By Donald Stotts
Cow-calf producers need to remember the golden rule when it comes to handling cattle in hot weather: Start early, get most of the work done by 8 a.m. if possible and by 10 a.m. at the latest.
Glenn Selk, Oklahoma State University Cooperative Extension emeritus animal scientist and managing editor of the popular OSU Cow Calf Corner newsletter, reminds producers that cattle research conducted at OSU and other institutions have clearly shown clock management is not just for sports.
“Producers who are currently engaged in artificial insemination as a method of breeding cows and heifers especially need to keep in mind the negative effect handling cattle in summer temperatures and humidity can have on reproductive success,” he said.
OSU animal science research conducted in the 1980s found cattle that were heat stressed shortly after breeding had substantially higher embryo loss than cattle left in more pleasant environments.
“In those experiments, the average core body temperature of the heat-stressed cows was increased by a mere 1.6 degrees Fahrenheit,” Selk said. “It doesn’t take much. Rough handling of excitable cattle in hot weather can further impact body temperature and therefore reproductive performance.”
In addition, research conducted by the University of Nebraska’s Terry Mader showcased that moving yearling cattle just a small distance – 2,000 feet – during mild summer temperatures – 80 degrees Fahrenheit – could change the core body temperature by as much as 1.4 degrees Fahrenheit. Mader’s research indicates the ease with which the body temperatures of excited, stressed cattle being worked in hotter temperatures can rise to levels devastating for a breeding program.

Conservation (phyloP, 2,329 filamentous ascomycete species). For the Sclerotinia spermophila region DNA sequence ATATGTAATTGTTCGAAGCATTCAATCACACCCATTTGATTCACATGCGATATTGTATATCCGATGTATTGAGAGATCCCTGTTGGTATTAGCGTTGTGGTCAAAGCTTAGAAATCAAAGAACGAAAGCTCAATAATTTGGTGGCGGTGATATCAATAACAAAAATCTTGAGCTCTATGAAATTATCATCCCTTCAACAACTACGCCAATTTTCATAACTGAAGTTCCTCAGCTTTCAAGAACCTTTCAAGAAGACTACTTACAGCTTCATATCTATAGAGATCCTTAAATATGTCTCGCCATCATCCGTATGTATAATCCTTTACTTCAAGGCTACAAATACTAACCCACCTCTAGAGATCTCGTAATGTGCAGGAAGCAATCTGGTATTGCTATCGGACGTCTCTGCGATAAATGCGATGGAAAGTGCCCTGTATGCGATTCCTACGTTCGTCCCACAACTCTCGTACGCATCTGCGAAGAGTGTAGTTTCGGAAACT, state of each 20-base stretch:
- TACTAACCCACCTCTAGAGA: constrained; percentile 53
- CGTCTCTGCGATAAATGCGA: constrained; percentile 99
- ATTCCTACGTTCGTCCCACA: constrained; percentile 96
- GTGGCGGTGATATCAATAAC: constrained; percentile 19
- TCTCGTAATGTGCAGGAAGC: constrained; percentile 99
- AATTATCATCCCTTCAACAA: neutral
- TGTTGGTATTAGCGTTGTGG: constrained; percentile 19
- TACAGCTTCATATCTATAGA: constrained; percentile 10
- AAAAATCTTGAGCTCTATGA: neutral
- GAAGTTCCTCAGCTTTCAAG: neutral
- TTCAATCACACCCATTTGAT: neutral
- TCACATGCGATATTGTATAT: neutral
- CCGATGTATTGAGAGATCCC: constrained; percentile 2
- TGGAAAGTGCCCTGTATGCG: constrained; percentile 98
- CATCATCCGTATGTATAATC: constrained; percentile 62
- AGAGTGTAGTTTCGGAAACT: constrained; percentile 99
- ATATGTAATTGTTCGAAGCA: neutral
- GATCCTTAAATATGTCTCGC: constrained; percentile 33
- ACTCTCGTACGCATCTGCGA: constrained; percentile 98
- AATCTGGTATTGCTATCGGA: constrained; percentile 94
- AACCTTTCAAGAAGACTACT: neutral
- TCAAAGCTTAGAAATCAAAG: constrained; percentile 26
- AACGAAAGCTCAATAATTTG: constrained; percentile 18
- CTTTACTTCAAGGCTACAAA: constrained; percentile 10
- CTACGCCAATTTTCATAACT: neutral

“While it may seem to make sense to work cattle near sundown, cows and heifers may need at least six hours of nighttime cooling before their bodies dissipate enough heat to cool down from an extremely hot day,” Selk said.
Bottom line: Get up early and get to work to maximize animal well-being.
Cattle that must be handled during hot weather should spend less than 30 minutes in the working facility, according to OSU animal science recommendations. Selk reminds producers that drylot pens and corrals loaded with cattle will have very little if any air movement.
“Animals will gain heat constantly while they are in these areas,” he said. “The time limit of 30 minutes in the confined cattle-working area should limit the heat gain and therefore the heat stress. Work efficiently but do not create unnecessary stress in the animals by hurrying.”
Also, producers should make every effort to provide cool, fresh water to cattle that are in close confined areas for any length of time. During hot weather, tightly confined cattle may drink more than 1 percent of their body weight per hour.
“Producers need to periodically check that water supply lines are keeping up with demand when working cattle during hot weather,” Selk said. “Equally important, anyone working cattle in hot temperatures needs to make sure he or she stays hydrated as well.”
Oklahoma is the nation’s fifth-leading producer of cattle and calves, and third-leading producer of beef cows, according to USDA National Agricultural Statistics Service data.
The Oklahoma Cooperative Extension Service is one of two state agencies administered by OSU’s Division of Agricultural Sciences and Natural Resources, and is a key part of the university’s state and federally mandated teaching, research and Extension land-grant mission.